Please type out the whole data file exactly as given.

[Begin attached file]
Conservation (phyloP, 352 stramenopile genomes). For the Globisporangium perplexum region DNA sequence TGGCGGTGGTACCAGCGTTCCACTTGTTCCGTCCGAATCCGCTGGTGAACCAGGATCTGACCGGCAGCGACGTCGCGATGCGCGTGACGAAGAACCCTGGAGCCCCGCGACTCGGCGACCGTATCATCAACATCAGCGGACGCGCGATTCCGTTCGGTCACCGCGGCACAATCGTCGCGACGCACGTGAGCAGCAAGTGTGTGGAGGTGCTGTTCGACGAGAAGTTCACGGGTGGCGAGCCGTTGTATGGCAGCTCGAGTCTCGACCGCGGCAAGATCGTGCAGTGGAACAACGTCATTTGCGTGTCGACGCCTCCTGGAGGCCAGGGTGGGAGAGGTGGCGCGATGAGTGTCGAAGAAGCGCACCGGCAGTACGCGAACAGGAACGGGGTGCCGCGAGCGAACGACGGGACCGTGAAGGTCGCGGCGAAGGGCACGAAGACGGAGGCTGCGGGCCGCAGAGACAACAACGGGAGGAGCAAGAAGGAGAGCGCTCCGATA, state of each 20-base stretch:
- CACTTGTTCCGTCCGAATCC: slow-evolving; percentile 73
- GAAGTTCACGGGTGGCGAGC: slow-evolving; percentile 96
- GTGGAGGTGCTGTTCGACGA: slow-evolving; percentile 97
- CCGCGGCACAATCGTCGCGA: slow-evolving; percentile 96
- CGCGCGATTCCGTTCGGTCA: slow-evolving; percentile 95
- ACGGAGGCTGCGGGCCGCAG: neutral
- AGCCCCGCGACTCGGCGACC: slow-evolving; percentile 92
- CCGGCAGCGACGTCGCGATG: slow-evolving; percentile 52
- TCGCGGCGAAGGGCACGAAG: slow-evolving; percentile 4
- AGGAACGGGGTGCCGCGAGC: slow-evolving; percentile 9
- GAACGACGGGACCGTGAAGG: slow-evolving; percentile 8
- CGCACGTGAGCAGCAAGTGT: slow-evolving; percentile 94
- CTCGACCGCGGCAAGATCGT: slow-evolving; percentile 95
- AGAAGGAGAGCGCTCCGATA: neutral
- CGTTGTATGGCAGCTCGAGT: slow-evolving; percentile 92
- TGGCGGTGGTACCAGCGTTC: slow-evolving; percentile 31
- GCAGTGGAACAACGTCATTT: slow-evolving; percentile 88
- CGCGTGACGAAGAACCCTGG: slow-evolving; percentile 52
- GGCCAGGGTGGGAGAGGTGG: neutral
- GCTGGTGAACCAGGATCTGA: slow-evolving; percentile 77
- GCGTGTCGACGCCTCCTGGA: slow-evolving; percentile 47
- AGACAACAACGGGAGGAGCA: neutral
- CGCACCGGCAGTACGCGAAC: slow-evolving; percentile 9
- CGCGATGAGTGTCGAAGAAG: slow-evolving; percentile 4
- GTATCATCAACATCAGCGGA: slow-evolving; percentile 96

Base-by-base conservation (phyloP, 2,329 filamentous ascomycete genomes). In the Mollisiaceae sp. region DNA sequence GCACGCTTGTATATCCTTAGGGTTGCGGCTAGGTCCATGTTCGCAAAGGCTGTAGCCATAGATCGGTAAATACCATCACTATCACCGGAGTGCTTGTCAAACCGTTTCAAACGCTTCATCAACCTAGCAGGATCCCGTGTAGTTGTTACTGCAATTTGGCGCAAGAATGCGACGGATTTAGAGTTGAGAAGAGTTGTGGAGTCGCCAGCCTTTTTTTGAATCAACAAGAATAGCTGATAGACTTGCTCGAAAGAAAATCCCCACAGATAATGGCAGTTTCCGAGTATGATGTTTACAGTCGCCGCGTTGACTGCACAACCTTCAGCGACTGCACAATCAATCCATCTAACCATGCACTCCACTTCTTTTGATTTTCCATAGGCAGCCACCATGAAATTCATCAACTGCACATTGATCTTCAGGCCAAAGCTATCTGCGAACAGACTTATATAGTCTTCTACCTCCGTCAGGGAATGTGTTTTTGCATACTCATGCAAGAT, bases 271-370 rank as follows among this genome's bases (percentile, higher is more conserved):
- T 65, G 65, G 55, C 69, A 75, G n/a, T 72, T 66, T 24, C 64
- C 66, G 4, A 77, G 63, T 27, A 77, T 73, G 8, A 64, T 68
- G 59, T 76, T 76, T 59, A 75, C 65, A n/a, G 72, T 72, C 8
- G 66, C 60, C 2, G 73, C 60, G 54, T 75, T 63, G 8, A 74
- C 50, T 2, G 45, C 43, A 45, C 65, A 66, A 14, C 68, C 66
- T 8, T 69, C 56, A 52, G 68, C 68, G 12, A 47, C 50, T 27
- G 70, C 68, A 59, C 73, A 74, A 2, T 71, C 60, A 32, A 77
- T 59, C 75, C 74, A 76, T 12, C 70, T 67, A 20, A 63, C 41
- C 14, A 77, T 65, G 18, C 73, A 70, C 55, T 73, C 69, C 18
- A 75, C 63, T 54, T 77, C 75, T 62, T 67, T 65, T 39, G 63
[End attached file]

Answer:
Conservation (phyloP, 352 stramenopile genomes). For the Globisporangium perplexum region DNA sequence TGGCGGTGGTACCAGCGTTCCACTTGTTCCGTCCGAATCCGCTGGTGAACCAGGATCTGACCGGCAGCGACGTCGCGATGCGCGTGACGAAGAACCCTGGAGCCCCGCGACTCGGCGACCGTATCATCAACATCAGCGGACGCGCGATTCCGTTCGGTCACCGCGGCACAATCGTCGCGACGCACGTGAGCAGCAAGTGTGTGGAGGTGCTGTTCGACGAGAAGTTCACGGGTGGCGAGCCGTTGTATGGCAGCTCGAGTCTCGACCGCGGCAAGATCGTGCAGTGGAACAACGTCATTTGCGTGTCGACGCCTCCTGGAGGCCAGGGTGGGAGAGGTGGCGCGATGAGTGTCGAAGAAGCGCACCGGCAGTACGCGAACAGGAACGGGGTGCCGCGAGCGAACGACGGGACCGTGAAGGTCGCGGCGAAGGGCACGAAGACGGAGGCTGCGGGCCGCAGAGACAACAACGGGAGGAGCAAGAAGGAGAGCGCTCCGATA, state of each 20-base stretch:
- CACTTGTTCCGTCCGAATCC: slow-evolving; percentile 73
- GAAGTTCACGGGTGGCGAGC: slow-evolving; percentile 96
- GTGGAGGTGCTGTTCGACGA: slow-evolving; percentile 97
- CCGCGGCACAATCGTCGCGA: slow-evolving; percentile 96
- CGCGCGATTCCGTTCGGTCA: slow-evolving; percentile 95
- ACGGAGGCTGCGGGCCGCAG: neutral
- AGCCCCGCGACTCGGCGACC: slow-evolving; percentile 92
- CCGGCAGCGACGTCGCGATG: slow-evolving; percentile 52
- TCGCGGCGAAGGGCACGAAG: slow-evolving; percentile 4
- AGGAACGGGGTGCCGCGAGC: slow-evolving; percentile 9
- GAACGACGGGACCGTGAAGG: slow-evolving; percentile 8
- CGCACGTGAGCAGCAAGTGT: slow-evolving; percentile 94
- CTCGACCGCGGCAAGATCGT: slow-evolving; percentile 95
- AGAAGGAGAGCGCTCCGATA: neutral
- CGTTGTATGGCAGCTCGAGT: slow-evolving; percentile 92
- TGGCGGTGGTACCAGCGTTC: slow-evolving; percentile 31
- GCAGTGGAACAACGTCATTT: slow-evolving; percentile 88
- CGCGTGACGAAGAACCCTGG: slow-evolving; percentile 52
- GGCCAGGGTGGGAGAGGTGG: neutral
- GCTGGTGAACCAGGATCTGA: slow-evolving; percentile 77
- GCGTGTCGACGCCTCCTGGA: slow-evolving; percentile 47
- AGACAACAACGGGAGGAGCA: neutral
- CGCACCGGCAGTACGCGAAC: slow-evolving; percentile 9
- CGCGATGAGTGTCGAAGAAG: slow-evolving; percentile 4
- GTATCATCAACATCAGCGGA: slow-evolving; percentile 96

Base-by-base conservation (phyloP, 2,329 filamentous ascomycete genomes). In the Mollisiaceae sp. region DNA sequence GCACGCTTGTATATCCTTAGGGTTGCGGCTAGGTCCATGTTCGCAAAGGCTGTAGCCATAGATCGGTAAATACCATCACTATCACCGGAGTGCTTGTCAAACCGTTTCAAACGCTTCATCAACCTAGCAGGATCCCGTGTAGTTGTTACTGCAATTTGGCGCAAGAATGCGACGGATTTAGAGTTGAGAAGAGTTGTGGAGTCGCCAGCCTTTTTTTGAATCAACAAGAATAGCTGATAGACTTGCTCGAAAGAAAATCCCCACAGATAATGGCAGTTTCCGAGTATGATGTTTACAGTCGCCGCGTTGACTGCACAACCTTCAGCGACTGCACAATCAATCCATCTAACCATGCACTCCACTTCTTTTGATTTTCCATAGGCAGCCACCATGAAATTCATCAACTGCACATTGATCTTCAGGCCAAAGCTATCTGCGAACAGACTTATATAGTCTTCTACCTCCGTCAGGGAATGTGTTTTTGCATACTCATGCAAGAT, bases 271-370 rank as follows among this genome's bases (percentile, higher is more conserved):
- T 65, G 65, G 55, C 69, A 75, G n/a, T 72, T 66, T 24, C 64
- C 66, G 4, A 77, G 63, T 27, A 77, T 73, G 8, A 64, T 68
- G 59, T 76, T 76, T 59, A 75, C 65, A n/a, G 72, T 72, C 8
- G 66, C 60, C 2, G 73, C 60, G 54, T 75, T 63, G 8, A 74
- C 50, T 2, G 45, C 43, A 45, C 65, A 66, A 14, C 68, C 66
- T 8, T 69, C 56, A 52, G 68, C 68, G 12, A 47, C 50, T 27
- G 70, C 68, A 59, C 73, A 74, A 2, T 71, C 60, A 32, A 77
- T 59, C 75, C 74, A 76, T 12, C 70, T 67, A 20, A 63, C 41
- C 14, A 77, T 65, G 18, C 73, A 70, C 55, T 73, C 69, C 18
- A 75, C 63, T 54, T 77, C 75, T 62, T 67, T 65, T 39, G 63